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An analysis of gaze following to a hidden location in long-tailed macaques (Macaca fascicularis)

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Gaze following, the ability to track the direction of another’s gaze, is thought to be an important component of human and animal social cognition. Several animal species attend to the gaze direction of others, but in Old World monkeys it remains unclear whether this behaviour is based on a simple co-orientation mechanism or on a more sophisticated perception of the other’s visual behaviour. The capacity to follow another’s gaze to a location hidden behind a physical obstacle has been argued to indicate refined skills in determining the exact direction of the other’s gaze (‘geometrical gaze following’) and a representation of space outside one’s own visual field. Human infants, great apes, new world monkeys, wolves (Canis lupus) and ravens (Corvus corax) have been shown to have this capacity. We investigated whether long-tailed macaques (Macaca fascicularis), an Old World monkey, follow conspecific gaze, indicated by head direction and visual orientation, to a hidden location. When a conspecific demonstrator gazed at a mirror hidden behind a barrier, subjects relocated to a position where they could see the mirror location and showed a trend, not statistically significant, to direct more focussed looks behind the barrier than in a situation where there was no conspicuous gaze cue by the demonstrator. The strength of this reaction was greatest in those individuals that looked most frequently at the demonstrator. Thus, long-tailed macaques may follow gaze to a hidden location, suggesting that they possess geometrical gaze following and represent space outside their own visual field. In addition, this capacity may be widespread across the animal kingdom.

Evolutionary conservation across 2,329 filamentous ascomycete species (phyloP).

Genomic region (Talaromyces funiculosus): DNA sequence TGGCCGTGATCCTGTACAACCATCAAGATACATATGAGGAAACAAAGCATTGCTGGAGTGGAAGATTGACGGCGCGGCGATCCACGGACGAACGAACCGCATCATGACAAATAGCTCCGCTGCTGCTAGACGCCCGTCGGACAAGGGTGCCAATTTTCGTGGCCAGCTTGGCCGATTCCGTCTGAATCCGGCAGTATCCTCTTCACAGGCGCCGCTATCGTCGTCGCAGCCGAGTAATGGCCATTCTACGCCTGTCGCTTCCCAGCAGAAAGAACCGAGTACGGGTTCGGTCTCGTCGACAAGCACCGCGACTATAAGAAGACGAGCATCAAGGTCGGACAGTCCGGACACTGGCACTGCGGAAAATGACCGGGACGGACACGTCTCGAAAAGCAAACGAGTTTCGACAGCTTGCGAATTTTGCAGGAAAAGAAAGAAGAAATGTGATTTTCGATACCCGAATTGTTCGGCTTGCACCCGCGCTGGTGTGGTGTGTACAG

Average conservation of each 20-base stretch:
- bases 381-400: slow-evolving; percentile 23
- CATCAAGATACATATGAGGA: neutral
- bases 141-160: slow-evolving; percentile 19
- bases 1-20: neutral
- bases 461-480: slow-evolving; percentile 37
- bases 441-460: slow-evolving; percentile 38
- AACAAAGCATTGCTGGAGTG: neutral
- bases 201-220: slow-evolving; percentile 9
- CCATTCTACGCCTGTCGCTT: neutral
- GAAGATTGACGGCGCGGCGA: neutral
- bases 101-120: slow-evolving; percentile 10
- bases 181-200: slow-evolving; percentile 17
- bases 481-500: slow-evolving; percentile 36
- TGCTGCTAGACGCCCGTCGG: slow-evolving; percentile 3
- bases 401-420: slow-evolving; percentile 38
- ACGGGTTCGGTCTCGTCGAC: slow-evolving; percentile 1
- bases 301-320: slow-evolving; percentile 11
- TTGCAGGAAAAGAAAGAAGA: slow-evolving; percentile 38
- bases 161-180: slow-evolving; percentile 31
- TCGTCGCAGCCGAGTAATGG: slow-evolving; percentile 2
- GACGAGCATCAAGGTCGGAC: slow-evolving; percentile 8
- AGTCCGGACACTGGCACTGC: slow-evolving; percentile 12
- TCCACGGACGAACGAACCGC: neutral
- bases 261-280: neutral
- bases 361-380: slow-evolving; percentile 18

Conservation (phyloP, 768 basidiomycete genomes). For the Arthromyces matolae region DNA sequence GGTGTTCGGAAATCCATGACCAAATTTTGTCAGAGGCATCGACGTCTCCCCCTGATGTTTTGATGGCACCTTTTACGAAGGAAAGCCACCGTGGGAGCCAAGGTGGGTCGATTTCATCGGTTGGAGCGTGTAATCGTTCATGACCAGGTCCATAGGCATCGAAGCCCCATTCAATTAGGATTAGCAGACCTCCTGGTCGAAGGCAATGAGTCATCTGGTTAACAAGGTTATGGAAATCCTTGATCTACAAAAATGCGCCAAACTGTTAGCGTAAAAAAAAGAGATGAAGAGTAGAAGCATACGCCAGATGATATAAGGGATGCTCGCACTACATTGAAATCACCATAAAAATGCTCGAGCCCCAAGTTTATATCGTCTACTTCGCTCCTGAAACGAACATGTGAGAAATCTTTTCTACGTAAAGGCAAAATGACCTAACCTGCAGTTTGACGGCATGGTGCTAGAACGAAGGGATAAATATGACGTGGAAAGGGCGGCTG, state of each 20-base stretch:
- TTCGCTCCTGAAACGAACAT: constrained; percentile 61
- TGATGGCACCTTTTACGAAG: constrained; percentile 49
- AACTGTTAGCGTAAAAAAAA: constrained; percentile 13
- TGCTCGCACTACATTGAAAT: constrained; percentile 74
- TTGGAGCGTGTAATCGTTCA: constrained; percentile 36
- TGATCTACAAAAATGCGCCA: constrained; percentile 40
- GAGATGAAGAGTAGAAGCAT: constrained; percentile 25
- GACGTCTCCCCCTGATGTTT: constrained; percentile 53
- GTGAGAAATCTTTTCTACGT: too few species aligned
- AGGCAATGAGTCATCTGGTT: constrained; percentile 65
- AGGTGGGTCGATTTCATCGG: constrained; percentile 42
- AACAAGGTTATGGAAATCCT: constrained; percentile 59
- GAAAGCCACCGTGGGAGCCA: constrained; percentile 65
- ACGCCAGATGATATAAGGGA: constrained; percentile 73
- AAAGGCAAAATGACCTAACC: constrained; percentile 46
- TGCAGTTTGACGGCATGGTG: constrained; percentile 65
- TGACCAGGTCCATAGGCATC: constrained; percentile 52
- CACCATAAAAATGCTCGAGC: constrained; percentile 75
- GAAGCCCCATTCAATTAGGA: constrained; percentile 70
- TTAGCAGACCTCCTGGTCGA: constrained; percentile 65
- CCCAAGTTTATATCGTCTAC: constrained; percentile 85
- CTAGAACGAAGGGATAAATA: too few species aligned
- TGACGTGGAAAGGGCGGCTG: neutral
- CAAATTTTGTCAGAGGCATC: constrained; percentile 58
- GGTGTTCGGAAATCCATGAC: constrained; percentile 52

Affiliations: 1: aBehavioural Biology, Department of Biology and Helmholtz Institute, Utrecht University, Utrecht, The Netherlands


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